I swear doing a triathlon is like childbirth—you forget the pain and suffering you went through when it’s over. Otherwise, why on earth would you sign up for the experience again? In my case, I signed up for the notorious Wildflower Long Course (70.3 miles of pure triathlon “fun”) for the second year in a row as preparation for Ironman Lake Tahoe, which I will face down on September 22. My goal for this race, as it is for every other race, was to finish in a better time than I did last year. Despite the fact that I’ve been working my way back from a running injury for the past 4 months, I believed this was possible. Ha.
Here’s how the whole thing went down this time around. It was my first race of the season, which meant my first time since last August that I put all three sports together. I was super nervous. I hadn’t practiced transitioning from one event to the next (mistake); due to my injury, I’d hardly done any running off the bike (big mistake); and in the week leading up to the race I had to pay a visit to the dentist for a sore gum and was experiencing major discomfort in my mouth. That discomfort turned into a full-blown abscess that I woke up to race morning. I was in pain as we made our way to the race site and found myself trying very hard to keep my mind from going to the dark side. Mental attitude is a huge part of making it to the finish line, and I knew that starting off that way could really impact my performance. Additionally, I had more than 2 hours to kill until my wave started—plenty of time to let the nerves and negativity consume me. Thankfully, I have awesome friends who helped lift my spirits and take my mind off what was going on inside my mouth.
My wave (40+) set off at 9:25 a.m. and I soon forgot about my mouth as I jockeyed for a clear line toward the first buoy. I felt good in the water, thankfully a lovely 72 degrees, and other than having to battle my way through a clusterf*&#! of people the last few hundred meters, I came out of the swim strong and ran myself into transition.
Note to self: Practice getting out of your wetsuit! I spent way too much time in T1!
I hopped on the bike and started pedaling. Within the first couple of miles of this bike course, before your legs know what’s hit them, you find yourself on Beach Hill (aka Bitch Hill), so I tried to keep my gears low and get my legs moving as quickly as possible. Big thanks to the topless woman on the side of the road on that ascent holding a sign that read “Hey Boys, my eyes are up here!” who made me laugh out loud. Once I settled into the bike, I felt pretty good. Frequent visits to Sufferlandria are paying off! Still, nothing can quite prepare you for 56 miles of crotch crunching, girl-part pulverizing, unforgiving bumpy road. But at least I was passing people. Then I hit Nasty Grade. My left inner thigh started threatening to cramp and I started to feel sick. I had only been taking in liquid calories, unable to eat anything solid because of my mouth, and the sweetness was getting to me. Did I mention it was HOT? The temps must’ve hit 95 that day. But I survived the climb and spent the remaining 11 miles preparing myself for what was to come—the run.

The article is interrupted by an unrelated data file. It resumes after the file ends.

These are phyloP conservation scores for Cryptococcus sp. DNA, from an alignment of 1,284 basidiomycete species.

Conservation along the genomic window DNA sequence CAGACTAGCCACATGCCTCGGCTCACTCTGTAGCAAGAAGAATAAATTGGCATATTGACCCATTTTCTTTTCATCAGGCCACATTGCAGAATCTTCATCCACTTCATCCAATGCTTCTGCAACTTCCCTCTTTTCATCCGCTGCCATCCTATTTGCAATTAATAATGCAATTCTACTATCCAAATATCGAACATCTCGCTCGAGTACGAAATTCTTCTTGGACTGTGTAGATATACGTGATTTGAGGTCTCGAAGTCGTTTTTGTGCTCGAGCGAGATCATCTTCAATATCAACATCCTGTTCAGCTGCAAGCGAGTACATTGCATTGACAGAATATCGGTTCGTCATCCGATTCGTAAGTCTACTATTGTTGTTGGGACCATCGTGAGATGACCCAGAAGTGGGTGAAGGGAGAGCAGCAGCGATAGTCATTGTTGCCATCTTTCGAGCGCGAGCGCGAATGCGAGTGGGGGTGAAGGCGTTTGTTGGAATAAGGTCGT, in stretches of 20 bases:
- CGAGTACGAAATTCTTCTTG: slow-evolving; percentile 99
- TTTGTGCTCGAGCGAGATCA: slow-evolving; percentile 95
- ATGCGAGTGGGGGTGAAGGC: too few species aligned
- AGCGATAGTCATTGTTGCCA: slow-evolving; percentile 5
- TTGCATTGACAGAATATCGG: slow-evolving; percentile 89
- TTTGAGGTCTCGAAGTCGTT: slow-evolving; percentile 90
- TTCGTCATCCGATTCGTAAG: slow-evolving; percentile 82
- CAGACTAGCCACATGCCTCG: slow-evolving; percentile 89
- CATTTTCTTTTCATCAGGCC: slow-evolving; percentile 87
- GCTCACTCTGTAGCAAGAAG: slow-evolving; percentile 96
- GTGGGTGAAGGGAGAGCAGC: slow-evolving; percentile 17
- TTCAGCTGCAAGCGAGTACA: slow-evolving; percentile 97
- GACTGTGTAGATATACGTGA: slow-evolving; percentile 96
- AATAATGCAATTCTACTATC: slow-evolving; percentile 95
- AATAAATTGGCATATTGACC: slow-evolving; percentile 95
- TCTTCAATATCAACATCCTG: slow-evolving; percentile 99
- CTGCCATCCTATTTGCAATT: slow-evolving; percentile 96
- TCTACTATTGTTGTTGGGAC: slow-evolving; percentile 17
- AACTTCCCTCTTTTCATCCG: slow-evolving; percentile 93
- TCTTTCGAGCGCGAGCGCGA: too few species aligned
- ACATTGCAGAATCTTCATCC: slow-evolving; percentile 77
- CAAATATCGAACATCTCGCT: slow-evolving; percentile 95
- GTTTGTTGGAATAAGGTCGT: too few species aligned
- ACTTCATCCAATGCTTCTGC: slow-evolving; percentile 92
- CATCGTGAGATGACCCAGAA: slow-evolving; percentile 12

Note to self: Take the time to reapply sunscreen in transition! My poor shoulders!
Ah, the “run,” or the Death March, as my friend Peter so aptly put it. My intention to only walk the hills was quickly replaced with the sheer will to just put one foot in front of the other. In the first half mile, my heart rate spiked and I couldn’t quench my thirst, and it wasn’t until about mile 4 that I stopped trying to convince myself turn around and end the misery. At last, a voice inside my head yelled, “Girl, you’d better turn this frown upside down! Figure it out!” It was the first time in a race I had to Dig Deep to just not give up. Then I came upon a fellow LA Tri Club member at mile 5 and things started to look up. Shout out to the sweetheart at the aid station shortly thereafter who ran with me while peeling me an orange! So awesome. My Tri Club buddy Erick and I began run/walking together, creating little goals for ourselves like, “let’s run to that tree over there,” “let’s pick it up when we get to that sign just ahead.” We became those obnoxious people loudly cheering on our fellow racers, finding a way to transform a miserable challenge into a joyous one. By the time we hit the last mile, we were laughing, high-fiving, whooping, and hollering. I had a huge smile plastered across my face as I sprinted down the avenue of flags and across the finish line. I never felt better.
I did not PR on Saturday. But I learned that no matter what happens out there on the race course, you have to find the joy. Triathlon is about testing not only your physical limits but also your mental limits. Once I pulled myself back from the abyss of disappointment of not achieving my goal for the day, I remembered why I really do this crazy sport—the camaraderie I feel with my fellow athletes, the beauty of being surrounded by nature, and the incredible high I experience when I cross that finish line!